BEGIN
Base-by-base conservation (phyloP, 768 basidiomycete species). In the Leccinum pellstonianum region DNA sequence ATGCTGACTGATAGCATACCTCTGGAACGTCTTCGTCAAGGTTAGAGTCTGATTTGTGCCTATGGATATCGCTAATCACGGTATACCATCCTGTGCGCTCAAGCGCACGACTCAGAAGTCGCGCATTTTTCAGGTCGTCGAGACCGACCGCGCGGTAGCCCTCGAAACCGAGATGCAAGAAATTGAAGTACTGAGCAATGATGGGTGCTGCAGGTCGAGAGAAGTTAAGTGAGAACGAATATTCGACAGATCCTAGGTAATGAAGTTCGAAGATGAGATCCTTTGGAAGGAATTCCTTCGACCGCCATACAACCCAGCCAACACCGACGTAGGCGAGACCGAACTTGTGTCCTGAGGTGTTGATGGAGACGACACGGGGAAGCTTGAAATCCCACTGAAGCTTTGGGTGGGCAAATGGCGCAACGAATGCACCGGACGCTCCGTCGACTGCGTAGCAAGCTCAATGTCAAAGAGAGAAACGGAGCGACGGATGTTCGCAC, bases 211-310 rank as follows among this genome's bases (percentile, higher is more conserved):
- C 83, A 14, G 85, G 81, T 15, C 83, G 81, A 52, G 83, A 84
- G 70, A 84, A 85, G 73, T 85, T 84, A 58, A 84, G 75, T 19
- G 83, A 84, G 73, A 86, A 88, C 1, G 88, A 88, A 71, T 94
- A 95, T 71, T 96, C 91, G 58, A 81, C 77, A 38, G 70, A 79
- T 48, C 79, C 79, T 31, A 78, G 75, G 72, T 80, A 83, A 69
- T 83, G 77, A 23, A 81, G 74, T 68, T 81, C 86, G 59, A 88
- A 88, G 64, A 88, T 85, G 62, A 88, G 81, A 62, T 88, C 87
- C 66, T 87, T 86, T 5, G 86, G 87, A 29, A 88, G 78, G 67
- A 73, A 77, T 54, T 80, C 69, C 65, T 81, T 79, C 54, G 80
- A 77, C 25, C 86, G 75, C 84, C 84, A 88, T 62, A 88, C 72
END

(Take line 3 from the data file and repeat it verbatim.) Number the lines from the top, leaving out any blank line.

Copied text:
- G 70, A 84, A 85, G 73, T 85, T 84, A 58, A 84, G 75, T 19